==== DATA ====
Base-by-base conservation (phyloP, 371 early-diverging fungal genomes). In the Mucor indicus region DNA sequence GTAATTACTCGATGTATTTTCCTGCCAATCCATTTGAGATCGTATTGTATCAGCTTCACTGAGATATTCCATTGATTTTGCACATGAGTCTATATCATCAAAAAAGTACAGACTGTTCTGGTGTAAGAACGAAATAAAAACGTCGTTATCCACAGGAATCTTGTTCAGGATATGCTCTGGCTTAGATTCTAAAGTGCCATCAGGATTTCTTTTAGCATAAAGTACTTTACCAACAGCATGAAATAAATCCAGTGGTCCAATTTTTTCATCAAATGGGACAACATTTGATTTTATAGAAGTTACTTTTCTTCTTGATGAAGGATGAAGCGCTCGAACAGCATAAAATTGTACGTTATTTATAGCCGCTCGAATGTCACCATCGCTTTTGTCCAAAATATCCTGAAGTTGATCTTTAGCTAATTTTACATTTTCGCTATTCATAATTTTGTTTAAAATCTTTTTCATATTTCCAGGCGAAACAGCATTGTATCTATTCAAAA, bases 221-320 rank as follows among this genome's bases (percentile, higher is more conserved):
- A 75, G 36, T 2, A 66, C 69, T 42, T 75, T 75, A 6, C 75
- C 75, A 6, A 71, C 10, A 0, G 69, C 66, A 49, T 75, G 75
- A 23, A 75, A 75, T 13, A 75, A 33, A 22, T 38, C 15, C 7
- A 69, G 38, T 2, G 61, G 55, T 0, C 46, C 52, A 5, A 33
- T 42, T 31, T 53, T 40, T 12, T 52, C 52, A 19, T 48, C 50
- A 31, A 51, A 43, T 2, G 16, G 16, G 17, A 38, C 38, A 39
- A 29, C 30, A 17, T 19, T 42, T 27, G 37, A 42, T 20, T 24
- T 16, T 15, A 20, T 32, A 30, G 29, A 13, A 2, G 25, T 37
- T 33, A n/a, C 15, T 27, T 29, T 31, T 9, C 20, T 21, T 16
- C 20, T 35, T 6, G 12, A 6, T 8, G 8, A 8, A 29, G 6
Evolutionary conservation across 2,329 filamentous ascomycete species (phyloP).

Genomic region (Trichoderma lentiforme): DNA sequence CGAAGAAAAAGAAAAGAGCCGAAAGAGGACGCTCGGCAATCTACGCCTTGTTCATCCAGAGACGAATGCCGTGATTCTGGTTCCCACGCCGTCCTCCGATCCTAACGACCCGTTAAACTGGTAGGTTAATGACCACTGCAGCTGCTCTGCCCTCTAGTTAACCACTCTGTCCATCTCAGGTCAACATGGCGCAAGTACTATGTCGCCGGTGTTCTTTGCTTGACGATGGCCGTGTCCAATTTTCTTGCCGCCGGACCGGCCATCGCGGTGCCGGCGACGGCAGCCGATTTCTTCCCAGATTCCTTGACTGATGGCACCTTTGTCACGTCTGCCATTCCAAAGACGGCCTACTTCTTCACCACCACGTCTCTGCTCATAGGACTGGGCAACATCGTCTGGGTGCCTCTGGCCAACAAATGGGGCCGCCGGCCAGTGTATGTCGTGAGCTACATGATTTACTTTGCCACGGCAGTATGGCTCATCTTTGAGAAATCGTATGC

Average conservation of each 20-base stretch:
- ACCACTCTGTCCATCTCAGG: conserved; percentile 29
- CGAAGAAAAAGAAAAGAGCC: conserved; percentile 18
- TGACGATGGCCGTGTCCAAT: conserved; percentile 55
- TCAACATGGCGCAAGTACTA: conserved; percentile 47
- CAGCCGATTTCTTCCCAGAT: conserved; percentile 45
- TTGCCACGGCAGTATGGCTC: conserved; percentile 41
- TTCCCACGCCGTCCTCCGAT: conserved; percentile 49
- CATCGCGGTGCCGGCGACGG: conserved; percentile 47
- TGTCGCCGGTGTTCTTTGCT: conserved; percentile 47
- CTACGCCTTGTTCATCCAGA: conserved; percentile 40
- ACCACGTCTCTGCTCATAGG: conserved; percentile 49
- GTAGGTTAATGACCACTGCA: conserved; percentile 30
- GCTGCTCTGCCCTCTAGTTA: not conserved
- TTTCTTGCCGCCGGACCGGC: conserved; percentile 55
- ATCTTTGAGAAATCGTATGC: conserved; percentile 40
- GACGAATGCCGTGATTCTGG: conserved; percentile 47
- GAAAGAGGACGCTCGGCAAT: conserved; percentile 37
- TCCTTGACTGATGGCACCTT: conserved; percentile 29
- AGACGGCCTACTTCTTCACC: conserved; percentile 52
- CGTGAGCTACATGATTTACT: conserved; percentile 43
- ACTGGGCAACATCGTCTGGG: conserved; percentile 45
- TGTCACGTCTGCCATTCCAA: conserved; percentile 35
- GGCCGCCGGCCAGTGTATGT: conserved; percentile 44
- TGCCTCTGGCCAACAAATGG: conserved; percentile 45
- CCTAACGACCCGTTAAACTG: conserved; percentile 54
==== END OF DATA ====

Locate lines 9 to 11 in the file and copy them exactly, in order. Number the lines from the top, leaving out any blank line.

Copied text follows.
- T 16, T 15, A 20, T 32, A 30, G 29, A 13, A 2, G 25, T 37
- T 33, A n/a, C 15, T 27, T 29, T 31, T 9, C 20, T 21, T 16
- C 20, T 35, T 6, G 12, A 6, T 8, G 8, A 8, A 29, G 6